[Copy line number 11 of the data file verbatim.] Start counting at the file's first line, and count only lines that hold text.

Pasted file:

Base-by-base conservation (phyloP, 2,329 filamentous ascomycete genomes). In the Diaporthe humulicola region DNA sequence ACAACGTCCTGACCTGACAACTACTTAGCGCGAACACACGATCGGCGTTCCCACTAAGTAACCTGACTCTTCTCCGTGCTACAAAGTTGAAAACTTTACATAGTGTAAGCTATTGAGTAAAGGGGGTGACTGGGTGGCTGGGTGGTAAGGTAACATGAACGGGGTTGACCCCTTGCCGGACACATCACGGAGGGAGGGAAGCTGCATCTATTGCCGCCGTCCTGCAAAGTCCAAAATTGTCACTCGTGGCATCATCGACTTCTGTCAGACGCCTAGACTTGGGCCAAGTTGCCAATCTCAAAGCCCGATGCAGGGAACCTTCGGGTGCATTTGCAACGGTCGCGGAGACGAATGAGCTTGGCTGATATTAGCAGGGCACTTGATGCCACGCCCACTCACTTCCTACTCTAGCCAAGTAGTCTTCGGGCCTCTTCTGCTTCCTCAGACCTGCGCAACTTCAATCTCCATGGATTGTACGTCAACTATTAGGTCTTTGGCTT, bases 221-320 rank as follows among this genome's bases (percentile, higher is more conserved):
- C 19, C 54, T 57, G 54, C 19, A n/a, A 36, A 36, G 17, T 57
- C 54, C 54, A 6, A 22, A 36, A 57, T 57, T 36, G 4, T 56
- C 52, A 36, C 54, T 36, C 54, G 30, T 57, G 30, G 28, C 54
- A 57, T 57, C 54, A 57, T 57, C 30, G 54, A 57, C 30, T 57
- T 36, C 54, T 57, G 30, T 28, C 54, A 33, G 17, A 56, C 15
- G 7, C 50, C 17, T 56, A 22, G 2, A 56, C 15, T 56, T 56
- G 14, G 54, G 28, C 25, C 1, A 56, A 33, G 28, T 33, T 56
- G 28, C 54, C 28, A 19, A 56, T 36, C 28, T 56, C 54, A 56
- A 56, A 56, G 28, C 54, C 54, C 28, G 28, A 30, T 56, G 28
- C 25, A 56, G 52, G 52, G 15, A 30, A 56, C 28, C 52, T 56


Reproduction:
- C 25, A 56, G 52, G 52, G 15, A 30, A 56, C 28, C 52, T 56